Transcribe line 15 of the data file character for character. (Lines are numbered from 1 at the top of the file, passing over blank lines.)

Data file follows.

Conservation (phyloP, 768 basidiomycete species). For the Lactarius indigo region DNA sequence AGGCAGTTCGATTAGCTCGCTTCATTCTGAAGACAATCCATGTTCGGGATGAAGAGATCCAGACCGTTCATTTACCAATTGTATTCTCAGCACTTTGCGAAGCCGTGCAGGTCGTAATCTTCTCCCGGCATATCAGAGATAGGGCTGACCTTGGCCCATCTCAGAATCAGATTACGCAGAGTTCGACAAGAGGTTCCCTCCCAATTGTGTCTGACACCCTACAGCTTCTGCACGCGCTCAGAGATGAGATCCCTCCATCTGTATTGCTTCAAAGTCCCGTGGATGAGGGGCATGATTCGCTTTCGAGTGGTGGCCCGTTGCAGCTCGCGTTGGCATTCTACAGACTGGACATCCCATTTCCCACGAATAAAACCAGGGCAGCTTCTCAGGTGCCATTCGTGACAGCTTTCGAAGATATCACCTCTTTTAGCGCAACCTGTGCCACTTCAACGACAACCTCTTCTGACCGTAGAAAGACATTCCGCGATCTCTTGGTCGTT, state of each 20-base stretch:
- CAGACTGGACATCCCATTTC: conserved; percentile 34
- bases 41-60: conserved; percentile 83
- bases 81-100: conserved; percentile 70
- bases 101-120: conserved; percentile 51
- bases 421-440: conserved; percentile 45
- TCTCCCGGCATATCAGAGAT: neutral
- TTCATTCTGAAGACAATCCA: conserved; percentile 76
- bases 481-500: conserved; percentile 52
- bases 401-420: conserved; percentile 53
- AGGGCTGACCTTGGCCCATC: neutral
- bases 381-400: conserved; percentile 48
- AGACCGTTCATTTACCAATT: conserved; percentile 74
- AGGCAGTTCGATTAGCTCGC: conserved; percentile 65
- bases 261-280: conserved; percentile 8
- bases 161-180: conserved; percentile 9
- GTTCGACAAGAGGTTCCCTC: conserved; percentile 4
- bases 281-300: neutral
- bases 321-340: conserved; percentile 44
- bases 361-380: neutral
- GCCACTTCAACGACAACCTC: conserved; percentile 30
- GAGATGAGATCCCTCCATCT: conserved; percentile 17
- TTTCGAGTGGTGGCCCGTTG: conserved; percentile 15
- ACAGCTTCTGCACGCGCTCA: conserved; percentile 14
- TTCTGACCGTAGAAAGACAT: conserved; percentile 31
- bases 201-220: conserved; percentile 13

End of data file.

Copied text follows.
- bases 261-280: conserved; percentile 8